The bath remodeling industry has changed in many ways over the past 10 years. First, increased exposure to the general public by home centers has put the price of more than just generic chrome and white fixtures within easy grasp of more of your potential customers.
Thanks to these retailers' generous commitment to huge displays showing top-of-the-line faucets, toilets and fixtures, people are coming to you with prices for the fixtures already itemized, or, sometimes, even purchased. The opportunity to generate gross profit on the plumbing fixture package is rapidly disappearing.
Second, plumbing distributors are being forced by some manufacturers to open up showrooms and "specify" fixtures and prices to the general public. Often, the pressure is so intense that their ability to continue to carry a line of fixtures is contingent on their planning and constructing showroom space to show retail clients product they can purchase and have delivered to their homes.
Third, consumer desire is more upscale. Enticed by a constant barrage of specialized shelter publications and cable television shows, consumers now consider large shower stalls, whirlpool tubs and separate his and her lavs as basic wants.
Added up, today's consumer spends much more time investigating, researching and pricing plumbing fixtures before they ever come in our front door. That leaves remodeling contractors to prepare involved estimates and present beautiful projects only to be left with a couple in their showroom shocked by the "sticker price" for their dream bathroom.
They'll ask why the job costs so much when the fixtures only cost this amount. Of course their idea of "cost" is 25 percent off list, which, after all, is what the home center or distributor quoted.
If asked to break out materials, the contractor is forced to fudge the number so that it looks closer to the price that the
client has in hand. What we are left with then is the problem of explaining why everything else costs so much. The
pressure on our business to attract and close those customers at below-profit pricing increases with every lost
ParallelsSo what can we do to combat the pricing pressure? Join a buying group. It's one way independent appliance dealers fought some of the same market changes during the last decade that our industry faces today.
In 1990, approximately 6,100 independent appliance dealerships had businesses across the United States. Around 30 percent of those independents belonged to a buying group. During the 1990s, large retailers took market share away from these independents. Many went out of business, and that forced survivors to reduce margins by competing on price, build added value by offering installation and service - and find a better way to purchase goods to cover their reduced profit.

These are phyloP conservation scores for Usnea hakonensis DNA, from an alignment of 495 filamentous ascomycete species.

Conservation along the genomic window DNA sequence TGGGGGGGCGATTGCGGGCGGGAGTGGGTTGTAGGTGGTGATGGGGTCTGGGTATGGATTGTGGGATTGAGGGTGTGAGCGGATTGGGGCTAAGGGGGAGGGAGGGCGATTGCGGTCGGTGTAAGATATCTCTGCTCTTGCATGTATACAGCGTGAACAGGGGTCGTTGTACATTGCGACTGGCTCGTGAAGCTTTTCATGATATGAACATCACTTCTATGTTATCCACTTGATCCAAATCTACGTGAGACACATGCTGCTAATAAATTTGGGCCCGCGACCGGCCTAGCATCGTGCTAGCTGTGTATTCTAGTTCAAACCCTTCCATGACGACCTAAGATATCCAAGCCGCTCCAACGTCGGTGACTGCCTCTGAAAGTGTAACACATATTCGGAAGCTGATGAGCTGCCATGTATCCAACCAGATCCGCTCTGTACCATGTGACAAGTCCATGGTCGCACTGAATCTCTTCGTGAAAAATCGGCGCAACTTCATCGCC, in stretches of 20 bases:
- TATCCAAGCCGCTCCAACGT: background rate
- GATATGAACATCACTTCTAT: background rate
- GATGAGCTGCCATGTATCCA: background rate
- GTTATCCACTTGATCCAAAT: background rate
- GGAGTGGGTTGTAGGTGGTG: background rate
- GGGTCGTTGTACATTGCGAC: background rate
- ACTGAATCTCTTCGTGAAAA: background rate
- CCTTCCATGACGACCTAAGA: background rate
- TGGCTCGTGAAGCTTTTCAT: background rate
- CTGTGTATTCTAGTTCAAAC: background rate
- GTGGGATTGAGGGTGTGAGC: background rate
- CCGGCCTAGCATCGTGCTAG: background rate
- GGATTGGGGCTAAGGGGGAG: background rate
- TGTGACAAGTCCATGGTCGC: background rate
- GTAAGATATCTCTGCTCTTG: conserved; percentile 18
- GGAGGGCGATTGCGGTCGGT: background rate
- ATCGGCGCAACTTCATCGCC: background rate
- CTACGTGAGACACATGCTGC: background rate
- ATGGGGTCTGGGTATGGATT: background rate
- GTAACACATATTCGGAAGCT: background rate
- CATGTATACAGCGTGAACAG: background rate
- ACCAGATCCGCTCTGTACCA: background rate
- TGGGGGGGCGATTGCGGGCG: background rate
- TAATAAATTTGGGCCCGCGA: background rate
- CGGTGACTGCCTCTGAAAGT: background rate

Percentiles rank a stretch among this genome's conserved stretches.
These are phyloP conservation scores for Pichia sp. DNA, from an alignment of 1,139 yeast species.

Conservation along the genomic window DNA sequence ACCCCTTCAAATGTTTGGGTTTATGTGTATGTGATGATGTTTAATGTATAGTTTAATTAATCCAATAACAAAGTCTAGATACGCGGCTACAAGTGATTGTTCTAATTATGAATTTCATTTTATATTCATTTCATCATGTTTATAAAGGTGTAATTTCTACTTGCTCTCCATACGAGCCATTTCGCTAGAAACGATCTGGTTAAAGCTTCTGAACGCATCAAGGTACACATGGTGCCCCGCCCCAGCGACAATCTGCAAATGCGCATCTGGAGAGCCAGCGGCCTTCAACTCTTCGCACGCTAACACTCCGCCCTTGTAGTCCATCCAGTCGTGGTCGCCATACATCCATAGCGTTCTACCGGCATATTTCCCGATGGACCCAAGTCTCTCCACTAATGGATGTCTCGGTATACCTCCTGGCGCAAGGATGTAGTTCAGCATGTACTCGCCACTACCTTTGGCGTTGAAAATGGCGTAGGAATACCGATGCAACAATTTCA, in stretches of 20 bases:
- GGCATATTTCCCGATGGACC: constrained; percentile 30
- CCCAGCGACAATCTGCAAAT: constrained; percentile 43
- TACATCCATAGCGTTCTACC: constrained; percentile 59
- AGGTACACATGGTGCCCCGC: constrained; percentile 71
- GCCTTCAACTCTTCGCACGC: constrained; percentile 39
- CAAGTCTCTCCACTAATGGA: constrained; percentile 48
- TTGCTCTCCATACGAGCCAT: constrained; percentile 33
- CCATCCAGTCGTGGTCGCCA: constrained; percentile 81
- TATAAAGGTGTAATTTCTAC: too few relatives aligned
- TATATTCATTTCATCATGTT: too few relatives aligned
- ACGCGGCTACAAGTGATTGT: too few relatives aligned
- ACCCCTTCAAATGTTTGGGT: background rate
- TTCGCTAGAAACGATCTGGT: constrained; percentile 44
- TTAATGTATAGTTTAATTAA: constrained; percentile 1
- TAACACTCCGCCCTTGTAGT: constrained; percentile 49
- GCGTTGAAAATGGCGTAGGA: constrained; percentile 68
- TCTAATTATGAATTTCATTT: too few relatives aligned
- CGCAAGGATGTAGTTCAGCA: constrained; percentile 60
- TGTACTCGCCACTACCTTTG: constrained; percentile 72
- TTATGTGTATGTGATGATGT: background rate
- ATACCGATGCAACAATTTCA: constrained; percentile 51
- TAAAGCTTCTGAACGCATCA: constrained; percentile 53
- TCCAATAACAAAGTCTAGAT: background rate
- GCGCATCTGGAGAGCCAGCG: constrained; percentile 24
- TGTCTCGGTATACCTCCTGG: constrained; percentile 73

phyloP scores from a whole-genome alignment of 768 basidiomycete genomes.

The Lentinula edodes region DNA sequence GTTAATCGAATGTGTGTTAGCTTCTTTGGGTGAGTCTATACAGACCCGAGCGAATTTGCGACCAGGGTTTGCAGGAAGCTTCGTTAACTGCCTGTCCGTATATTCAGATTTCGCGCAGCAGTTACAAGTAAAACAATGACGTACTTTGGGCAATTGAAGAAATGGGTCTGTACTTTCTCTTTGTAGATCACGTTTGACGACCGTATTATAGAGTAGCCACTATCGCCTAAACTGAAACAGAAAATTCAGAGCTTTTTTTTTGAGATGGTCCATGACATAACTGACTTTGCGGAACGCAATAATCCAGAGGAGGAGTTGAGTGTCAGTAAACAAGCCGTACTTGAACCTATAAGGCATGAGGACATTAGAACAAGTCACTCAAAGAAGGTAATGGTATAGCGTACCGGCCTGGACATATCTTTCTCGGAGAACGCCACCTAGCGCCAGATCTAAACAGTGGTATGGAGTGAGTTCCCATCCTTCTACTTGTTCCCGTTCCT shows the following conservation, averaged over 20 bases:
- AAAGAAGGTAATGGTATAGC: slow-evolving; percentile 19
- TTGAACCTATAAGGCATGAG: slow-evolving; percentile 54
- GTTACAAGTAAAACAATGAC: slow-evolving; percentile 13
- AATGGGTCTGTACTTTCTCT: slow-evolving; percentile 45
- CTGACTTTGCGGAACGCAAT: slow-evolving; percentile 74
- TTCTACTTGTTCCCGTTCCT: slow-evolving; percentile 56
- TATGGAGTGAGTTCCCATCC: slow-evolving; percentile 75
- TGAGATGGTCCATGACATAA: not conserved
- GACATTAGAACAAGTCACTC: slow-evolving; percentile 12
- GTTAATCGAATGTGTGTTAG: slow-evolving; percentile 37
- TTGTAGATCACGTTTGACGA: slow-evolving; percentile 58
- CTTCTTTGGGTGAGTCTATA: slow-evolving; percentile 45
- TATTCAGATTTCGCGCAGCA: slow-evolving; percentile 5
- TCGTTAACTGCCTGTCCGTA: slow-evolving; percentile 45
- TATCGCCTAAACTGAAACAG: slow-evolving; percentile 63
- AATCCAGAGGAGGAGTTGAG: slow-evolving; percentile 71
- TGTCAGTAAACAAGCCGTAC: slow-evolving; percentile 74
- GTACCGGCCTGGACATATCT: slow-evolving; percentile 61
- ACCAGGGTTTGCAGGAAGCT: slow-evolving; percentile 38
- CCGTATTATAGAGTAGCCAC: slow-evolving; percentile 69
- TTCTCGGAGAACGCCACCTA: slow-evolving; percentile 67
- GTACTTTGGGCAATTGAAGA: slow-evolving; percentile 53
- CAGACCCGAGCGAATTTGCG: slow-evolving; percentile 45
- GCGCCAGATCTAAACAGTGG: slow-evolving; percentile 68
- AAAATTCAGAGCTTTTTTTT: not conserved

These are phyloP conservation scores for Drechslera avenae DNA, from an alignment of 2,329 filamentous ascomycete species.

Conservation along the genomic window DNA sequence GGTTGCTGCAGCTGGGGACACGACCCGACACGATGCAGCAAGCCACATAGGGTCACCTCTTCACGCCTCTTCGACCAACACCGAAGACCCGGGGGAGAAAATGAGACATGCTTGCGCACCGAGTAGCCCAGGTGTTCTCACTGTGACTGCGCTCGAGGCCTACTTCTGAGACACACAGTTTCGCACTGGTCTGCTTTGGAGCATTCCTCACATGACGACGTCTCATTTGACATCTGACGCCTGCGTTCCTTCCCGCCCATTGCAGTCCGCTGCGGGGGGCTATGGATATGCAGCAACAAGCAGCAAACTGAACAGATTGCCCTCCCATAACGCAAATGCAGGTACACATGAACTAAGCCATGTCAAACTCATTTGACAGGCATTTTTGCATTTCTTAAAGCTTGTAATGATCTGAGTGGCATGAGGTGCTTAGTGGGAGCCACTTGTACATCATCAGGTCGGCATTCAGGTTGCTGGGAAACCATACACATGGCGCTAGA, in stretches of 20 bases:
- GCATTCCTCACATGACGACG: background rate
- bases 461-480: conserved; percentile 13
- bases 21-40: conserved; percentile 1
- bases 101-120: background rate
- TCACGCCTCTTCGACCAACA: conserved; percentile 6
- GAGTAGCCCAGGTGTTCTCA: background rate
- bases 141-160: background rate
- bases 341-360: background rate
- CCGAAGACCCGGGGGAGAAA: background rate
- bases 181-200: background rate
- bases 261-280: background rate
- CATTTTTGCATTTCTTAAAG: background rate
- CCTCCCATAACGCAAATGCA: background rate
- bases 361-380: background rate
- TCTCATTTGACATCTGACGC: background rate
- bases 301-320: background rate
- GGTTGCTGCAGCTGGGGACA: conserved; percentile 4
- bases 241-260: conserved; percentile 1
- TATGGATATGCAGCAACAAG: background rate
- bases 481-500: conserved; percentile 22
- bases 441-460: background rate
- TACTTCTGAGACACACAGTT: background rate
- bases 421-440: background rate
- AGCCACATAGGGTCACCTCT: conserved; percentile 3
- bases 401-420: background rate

By joining a buying group, independents could purchase product at quantity discount pricing without making huge inventory commitments themselves. That meant larger gross profit margins without raising prices.
Today, the number of independent appliance dealers has dropped to less than 4,000, and, of those remaining, more than 80 percent are members of a buying group or co-op.
In the early 1990s, two kitchen and bath buying groups were formed - Signature Executive Network (SEN) and Bath & Kitchen Buying Group (BKBG). Both offered members lines of cabinets, plumbing fixtures, appliances and other smaller related products. They started out small, and the manufacturers were just as skeptical as the dealers were about joining.
Some manufacturers wondered why they should reduce their margins when their market share was expanding with home centers. Some dealers said the lines offered were not broad enough to satisfy their customers' needs.
But both groups grew. Dealers joined primarily for the product discounts and rebate dollars. Manufacturers figured the dealers who joined were, in general, better customers and would survive the shakeout occurring in the remodeling industry. More dealers meant more manufacturers. More manufacturers meant more dealers. In the last three years, these two buying groups' purchasing powers has increased 400 percent. Manufacturers are starting to see increased business not only from new members, but their existing dealers have increased their purchases above and beyond what was expected. Truly a win-win situation is developing.
Membership also provides other valuable benefits, such as access to marketing and training programs. Because these two groups are national, members can discuss business strategy with noncompeting dealers. Members can also discuss products with more than one manufacturer without relying on numerous meetings and time away from work.
We belong to both groups. As the number of product lines increased, our ability to purchase complete projects increased our profit, made us more competitive, and enabled us to have exclusive lines that would not otherwise be available on a direct basis in our market.
Being involved in the kitchen business made joining an easier decision because a large portion of our costs are in cabinets and appliances. With our cabinet manufacturers in the group, and our ability to purchase Kitchen-Aid and Whirlpool appliances direct, the rebates and added discounts immediately enhanced our bottom line. As more plumbing fixture manufacturers are added, we are now seeing our rebates in the bath-related field catch up to the kitchen department.
In my opinion, if you are serious about surviving in the remodeling business, and possibly even in the service business, being a member of one of the industry buying groups should be a key part of your long-range business plan. I would be happy to pass along information on both groups if you are interested. You can e-mail me at firstname.lastname@example.org, or drop me a line at BB&K 1320 S. 108th St., Milwaukee, WI 53214.
There is strength in numbers, and you can survive in this business just like the independent appliance dealers have.